Church of St Mary, Chartham facts for kids
Quick facts for kidsChurch of St Mary, Chartham
Church of St Mary, Chartham
|Heritage designation||Grade I|
|Designated||30 January 1967|
|Diocese||Diocese of Canterbury|
|Province||Province of Canterbury|
|Vicar(s)||Revd Phil Brown|
St Mary's Church is in the village of Chartham, Kent, England. It is an active Anglican parish church in the diocese of Canterbury. Constructed between 1285 and circa 1305, with a later tower of the fourteenth century. In 1875, the church was restored by George Edmund Street. St Marys is designated by English Heritage as a Grade I listed building.
An archaeological survey undertaken in 2010–11, found evidence of Romano-British and Anglo-Saxon habitation. The present church dates from the late 13th century, with a traditional construction date of 1285. A patent roll dating from the reign of Edward I records the partial remittance of a fine levied on the rector, "towards the works of his church begun by him". The architectural historian John Newman notes that there is strong stylistic evidence to suggest the involvement of Michael of Canterbury, the master mason at Canterbury Cathedral. The tower is later, of the fourteenth century.
In 2018, the Commissary General of the Diocese of Canterbury delivered a significant judgement on the installation of closed-circuit television at St Marys. Allowing the application, the Commissary sought to balance public-access requirements, for which CCTV was necessary on security grounds, and the privacy expectations of parishioners. The church remains an active parish church with regular services.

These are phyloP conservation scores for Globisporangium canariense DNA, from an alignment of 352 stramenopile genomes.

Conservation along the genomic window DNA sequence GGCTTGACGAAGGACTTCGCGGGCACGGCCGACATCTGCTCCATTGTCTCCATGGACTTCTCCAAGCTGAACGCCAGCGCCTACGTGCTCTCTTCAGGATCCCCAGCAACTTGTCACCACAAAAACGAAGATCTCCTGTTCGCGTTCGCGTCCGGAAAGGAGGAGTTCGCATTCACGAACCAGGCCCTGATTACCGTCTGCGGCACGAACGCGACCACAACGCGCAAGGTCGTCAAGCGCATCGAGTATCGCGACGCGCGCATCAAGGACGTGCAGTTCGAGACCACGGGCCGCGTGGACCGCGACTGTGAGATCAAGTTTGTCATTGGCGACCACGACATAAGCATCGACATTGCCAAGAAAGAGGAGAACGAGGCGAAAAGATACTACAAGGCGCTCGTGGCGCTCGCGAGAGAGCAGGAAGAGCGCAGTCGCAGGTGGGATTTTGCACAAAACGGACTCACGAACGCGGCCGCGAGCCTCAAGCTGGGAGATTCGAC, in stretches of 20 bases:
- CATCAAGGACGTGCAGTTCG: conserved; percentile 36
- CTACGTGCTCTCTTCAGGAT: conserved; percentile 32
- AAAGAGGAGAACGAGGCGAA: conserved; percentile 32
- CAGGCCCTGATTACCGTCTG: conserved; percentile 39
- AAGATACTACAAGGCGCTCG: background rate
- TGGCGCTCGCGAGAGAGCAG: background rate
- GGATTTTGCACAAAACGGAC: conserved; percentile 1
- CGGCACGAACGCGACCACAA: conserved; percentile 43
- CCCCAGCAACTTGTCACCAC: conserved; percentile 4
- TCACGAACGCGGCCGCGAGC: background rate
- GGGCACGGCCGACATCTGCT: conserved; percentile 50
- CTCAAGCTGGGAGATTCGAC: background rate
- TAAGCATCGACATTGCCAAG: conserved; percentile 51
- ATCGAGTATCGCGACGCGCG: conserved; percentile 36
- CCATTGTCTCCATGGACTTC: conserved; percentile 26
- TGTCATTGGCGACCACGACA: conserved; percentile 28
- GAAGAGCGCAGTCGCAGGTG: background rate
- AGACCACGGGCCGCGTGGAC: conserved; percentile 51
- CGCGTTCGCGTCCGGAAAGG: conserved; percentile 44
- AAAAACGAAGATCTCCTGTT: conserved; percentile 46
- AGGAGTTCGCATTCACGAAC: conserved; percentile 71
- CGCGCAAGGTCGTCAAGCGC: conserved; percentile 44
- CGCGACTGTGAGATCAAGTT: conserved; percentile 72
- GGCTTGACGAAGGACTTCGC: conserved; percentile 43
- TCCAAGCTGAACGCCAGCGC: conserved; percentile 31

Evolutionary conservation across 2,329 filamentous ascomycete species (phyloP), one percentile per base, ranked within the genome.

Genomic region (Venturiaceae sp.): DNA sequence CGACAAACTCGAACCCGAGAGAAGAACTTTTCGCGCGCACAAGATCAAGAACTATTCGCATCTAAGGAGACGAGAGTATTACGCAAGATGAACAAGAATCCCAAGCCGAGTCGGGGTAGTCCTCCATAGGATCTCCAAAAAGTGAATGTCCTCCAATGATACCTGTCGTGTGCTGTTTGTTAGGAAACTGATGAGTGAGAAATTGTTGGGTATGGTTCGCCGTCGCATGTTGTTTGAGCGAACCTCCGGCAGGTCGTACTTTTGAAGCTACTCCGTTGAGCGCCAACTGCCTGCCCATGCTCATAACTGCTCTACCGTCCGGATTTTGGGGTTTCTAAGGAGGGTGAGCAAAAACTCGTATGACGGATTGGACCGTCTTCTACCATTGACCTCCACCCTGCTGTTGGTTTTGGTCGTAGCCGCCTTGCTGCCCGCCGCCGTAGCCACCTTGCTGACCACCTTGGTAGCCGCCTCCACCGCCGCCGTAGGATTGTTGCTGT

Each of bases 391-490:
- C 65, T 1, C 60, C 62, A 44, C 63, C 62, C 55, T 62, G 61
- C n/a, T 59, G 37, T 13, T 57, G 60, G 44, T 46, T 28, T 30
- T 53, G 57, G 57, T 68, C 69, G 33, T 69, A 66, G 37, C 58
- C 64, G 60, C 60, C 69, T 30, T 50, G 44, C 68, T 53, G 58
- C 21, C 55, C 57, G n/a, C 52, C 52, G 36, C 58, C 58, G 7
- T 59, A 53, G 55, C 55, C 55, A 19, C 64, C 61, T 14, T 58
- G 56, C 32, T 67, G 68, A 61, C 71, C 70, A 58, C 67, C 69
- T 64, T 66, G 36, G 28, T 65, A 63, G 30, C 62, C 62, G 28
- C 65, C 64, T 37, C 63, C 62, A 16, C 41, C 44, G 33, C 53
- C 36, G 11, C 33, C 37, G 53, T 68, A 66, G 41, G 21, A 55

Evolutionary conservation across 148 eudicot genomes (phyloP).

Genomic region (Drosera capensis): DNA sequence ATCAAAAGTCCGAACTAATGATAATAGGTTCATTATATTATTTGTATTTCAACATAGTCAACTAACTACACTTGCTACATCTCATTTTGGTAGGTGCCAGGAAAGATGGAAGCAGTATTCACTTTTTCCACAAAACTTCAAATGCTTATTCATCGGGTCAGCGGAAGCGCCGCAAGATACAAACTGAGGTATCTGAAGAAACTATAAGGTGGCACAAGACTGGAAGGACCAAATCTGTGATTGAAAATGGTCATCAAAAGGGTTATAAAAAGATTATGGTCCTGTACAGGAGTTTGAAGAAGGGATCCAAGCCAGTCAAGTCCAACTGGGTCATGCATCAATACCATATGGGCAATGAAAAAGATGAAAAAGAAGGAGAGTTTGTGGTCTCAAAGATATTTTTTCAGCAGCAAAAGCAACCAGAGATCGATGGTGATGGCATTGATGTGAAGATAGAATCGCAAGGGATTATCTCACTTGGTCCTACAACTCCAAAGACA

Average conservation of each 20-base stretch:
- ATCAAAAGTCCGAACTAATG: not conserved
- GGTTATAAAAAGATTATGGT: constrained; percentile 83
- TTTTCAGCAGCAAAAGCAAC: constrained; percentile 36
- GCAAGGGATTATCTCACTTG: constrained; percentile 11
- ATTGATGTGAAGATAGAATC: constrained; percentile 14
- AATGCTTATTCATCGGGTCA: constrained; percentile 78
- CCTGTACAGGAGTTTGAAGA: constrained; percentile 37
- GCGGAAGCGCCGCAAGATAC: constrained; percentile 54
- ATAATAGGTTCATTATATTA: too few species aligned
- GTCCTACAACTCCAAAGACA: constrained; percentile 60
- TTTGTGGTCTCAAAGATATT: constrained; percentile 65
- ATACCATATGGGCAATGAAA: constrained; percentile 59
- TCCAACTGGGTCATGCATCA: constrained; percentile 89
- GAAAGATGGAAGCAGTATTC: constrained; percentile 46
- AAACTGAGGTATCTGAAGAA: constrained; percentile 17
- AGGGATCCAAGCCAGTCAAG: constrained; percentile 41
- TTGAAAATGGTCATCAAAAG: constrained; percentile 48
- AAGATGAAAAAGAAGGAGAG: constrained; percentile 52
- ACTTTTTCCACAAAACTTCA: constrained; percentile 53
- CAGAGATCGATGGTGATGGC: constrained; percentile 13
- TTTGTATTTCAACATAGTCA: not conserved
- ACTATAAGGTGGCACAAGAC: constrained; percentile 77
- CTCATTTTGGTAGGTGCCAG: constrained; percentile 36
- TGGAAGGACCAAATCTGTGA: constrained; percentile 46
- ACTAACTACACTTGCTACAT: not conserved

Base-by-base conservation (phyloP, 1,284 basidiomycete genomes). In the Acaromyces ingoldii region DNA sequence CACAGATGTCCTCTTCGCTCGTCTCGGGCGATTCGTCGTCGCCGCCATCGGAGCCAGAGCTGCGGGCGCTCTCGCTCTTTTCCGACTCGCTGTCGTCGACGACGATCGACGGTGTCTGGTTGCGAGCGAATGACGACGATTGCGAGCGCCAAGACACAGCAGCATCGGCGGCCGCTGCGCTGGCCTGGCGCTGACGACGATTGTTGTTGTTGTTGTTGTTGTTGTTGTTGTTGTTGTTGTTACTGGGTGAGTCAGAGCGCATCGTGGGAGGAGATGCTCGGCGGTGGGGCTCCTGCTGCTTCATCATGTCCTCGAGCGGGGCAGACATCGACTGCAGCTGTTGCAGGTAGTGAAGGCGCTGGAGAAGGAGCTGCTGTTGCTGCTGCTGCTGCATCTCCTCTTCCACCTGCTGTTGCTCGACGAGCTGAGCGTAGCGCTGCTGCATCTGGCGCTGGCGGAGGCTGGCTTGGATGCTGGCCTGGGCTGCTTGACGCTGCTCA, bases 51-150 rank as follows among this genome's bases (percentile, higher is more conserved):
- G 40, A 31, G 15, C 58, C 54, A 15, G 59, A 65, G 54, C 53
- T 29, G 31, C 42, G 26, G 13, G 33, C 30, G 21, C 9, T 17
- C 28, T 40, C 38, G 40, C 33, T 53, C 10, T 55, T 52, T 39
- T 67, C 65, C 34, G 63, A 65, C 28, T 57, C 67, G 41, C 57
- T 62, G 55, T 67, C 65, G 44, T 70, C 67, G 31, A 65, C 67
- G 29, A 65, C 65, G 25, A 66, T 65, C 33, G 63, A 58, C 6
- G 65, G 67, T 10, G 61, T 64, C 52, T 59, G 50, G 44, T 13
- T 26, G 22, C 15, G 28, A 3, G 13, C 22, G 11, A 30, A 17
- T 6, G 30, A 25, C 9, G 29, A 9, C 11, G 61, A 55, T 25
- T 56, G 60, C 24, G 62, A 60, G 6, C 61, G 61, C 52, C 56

Architecture and description
The church is constructed of Kentish knapped flint with ragstone quoins. It is of cruciform design, with nave, transepts, chancel and tower. The church has a number of features of particular note. The nave, transepts and crossing have "a magnificent series of c. 1300 timber roofs with large scissor-trussed rafters." The windows in the chancel are considered amongst the very best examples of Kentish tracery. The stained glass, although "much renewed in 1881 (has) enough glass of c.1294 to guarantee the authenticity of the whole". The brass of the medieval knight, Sir Robert de Septvans, is the one of the oldest in the country and "none are more memorable". The church also contains monuments by Rysbrack and Thomas Scheemakers.
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